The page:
Michael Colburn is a fourth-year computer science honours student working with Liam Keliher. His thesis is entitled “Linear cryptanalysis of SPN-based Block Ciphers.”
Keliher is a computer science professor at Mount Allison whose current research is in cryptography, which is the practice and study of techniques for secure communication in the presence of third parties. His primary focus is on the design and analysis of block ciphers, particularly the substitution-permutation network (SPN) structure. Colburn’s honours project fits nicely in this vein.
A cipher is a pair of encryption and decryption algorithms. Colburn’s research entails applying linear cryptanalysis to an SPN-based block cipher called PP-2, which has only been published last year. A block cipher operates on big chunks of data at a time.
Colburn has been generating very large amounts of data at random, and encrypting through the SPN-based block cipher. Linear cryptanalysis involves exploiting a linear relationship between the input and the output, in order to figure out a key. A block cipher is made up of many steps called rounds (which is usually the same step iterated over and over). Each round usually has its own key. To guess the key, this involves taking the input and the output at the same time, and processing them back one round. Depending on whether they have the same value, Colburn will increment a counter corresponding to the key that was guessed at both ends. This will be done many times over the generated data. If one of the counters is sufficiently different from the rest, it could potentially indicate the key for the round.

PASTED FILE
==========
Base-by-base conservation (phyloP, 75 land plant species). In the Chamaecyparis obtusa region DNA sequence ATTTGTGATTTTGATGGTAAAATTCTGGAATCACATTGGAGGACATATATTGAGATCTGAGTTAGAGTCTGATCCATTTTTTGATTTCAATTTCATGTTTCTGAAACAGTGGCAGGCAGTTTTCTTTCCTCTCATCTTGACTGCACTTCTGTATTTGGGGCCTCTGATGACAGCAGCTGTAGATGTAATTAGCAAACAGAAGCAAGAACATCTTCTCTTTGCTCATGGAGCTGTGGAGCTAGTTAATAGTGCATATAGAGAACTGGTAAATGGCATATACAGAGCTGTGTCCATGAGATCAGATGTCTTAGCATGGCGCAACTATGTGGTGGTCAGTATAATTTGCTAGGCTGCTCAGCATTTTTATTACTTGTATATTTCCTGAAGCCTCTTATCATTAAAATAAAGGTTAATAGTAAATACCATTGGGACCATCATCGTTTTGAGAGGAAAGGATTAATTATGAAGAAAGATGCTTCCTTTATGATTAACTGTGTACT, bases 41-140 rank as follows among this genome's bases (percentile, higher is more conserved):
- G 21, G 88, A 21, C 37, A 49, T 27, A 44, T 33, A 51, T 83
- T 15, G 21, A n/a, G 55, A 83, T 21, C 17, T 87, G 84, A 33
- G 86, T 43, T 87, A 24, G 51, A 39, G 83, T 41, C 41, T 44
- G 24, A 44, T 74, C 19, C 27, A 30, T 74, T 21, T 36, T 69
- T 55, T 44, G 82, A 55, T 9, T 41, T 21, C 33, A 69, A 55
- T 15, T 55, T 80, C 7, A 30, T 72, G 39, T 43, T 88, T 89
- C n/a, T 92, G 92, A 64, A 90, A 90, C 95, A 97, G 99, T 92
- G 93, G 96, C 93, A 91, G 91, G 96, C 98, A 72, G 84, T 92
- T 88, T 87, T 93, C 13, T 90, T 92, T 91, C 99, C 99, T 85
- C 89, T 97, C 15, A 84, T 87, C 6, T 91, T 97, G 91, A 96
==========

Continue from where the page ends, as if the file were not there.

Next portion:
The goal of this research is to get a whole round key. This can prove that the cipher can be attacked with linear cryptanalysis.
New encryption algorithms get proposed all the time. According to Schneier’s Law, anyone can design a cryptosystem that they themselves can’t break. Researchers rely on others to break it, or to prove that the system is secure. The PP2 cipher that Colburn is working on has not received a lot of attention, as it is only a year old. Colburn is testing whether the cipher is secure before it is used.
“Everything has to do with cryptography in some capacity,” Colburn says. “[If] you want to use online banking, you have to use cryptography to communicate with the bank. You have to make sure that the bank is who it says it is, and that no one can eavesdrop on your connection, for example.”
Colburn always knew he wanted to work with computers. Developing an interest in math, Colburn attended Mount Allison intending to major in the field. Introductory computer science is a required course for math majors, and upon taking the class, the subject appealed to Colburn so much that he switched majors.
Colburn intends to continue his studies in computer science by obtaining his master’s. He hopes to continue his research in either cryptography or computer security.